Niagara Gazette —
Another popular provision of "Obamacare," is that health coverage cannot be denied if a person has pre-existing conditions. That just makes sense to people, much like agreeing to not hit a man when he's down.
The act is now law, so a dead stop is almost impossible, according to Roberta Rifkin, vice president of government affairs for Independent Health.
"What the bill does do is create an environment for change, " Rifkin said and others agreed.
"This is both an evolution and a revolution," said John Bartimole, president of the WNY Healthcare Association, a trade organization representing area hospitals.
"Obamacare" as it stands is very open ended right now, according to Bartimole, a lobbyist for his association. The bill is created so a lot of the ultimate decision making power on many of its provisions is ultimately charged to the Secretary of Health and that person will serve at the wishes of the new president. Many of the provisions won't come into effect for two years, so there is much jockeying taking place in the details.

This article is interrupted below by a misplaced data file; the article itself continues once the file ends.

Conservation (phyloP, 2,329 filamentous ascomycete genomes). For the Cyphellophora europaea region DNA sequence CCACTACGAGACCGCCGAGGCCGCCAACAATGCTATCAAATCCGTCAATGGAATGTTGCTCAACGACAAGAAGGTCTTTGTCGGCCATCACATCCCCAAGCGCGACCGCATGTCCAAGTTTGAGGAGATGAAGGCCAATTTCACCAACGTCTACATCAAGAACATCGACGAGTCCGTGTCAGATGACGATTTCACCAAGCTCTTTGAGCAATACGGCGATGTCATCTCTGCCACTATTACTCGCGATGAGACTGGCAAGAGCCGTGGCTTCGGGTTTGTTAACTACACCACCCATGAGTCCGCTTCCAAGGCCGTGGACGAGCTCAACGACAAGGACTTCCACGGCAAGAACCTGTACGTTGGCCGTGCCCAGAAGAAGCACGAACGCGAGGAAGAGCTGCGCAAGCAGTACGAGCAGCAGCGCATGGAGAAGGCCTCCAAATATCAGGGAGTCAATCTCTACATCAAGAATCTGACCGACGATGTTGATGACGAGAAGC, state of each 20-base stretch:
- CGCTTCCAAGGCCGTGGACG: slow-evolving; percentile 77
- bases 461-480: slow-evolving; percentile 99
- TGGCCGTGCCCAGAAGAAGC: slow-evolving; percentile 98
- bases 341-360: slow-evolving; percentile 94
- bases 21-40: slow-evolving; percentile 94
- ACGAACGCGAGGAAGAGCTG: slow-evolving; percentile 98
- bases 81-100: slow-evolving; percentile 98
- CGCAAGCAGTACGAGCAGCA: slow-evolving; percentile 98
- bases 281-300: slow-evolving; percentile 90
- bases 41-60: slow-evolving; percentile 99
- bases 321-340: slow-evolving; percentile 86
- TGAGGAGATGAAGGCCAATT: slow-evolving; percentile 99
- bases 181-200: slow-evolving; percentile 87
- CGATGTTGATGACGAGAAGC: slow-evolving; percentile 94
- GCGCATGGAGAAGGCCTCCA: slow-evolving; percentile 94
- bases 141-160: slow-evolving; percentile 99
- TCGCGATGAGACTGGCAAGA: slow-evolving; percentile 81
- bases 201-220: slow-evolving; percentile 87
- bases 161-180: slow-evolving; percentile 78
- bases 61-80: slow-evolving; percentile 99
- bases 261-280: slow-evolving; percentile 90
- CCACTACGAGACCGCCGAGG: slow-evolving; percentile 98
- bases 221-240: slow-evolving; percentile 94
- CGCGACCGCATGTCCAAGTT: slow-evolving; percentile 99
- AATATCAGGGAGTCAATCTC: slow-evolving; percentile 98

"The federal government and the state government are still developing the rules," said Don Ingalls, vice president, state and federal relations for BlueCross/BlueShield of WNY. "We don't have all the details we need."
The crux of reform involves creating a healthier population and getting and keeping people healthy. "Obamacare" has numerous incentives to encourage municipalities and businesses to enhance the health of their people through programs that promote nutrition, exercise and preventative care.
The second most important issue is cutting costs by insuring the nearly 50 million uninsured who use hospital emergency rooms for their primary care — resulting in very expensive hospital bills, which ultimately raise the premiums of the insured.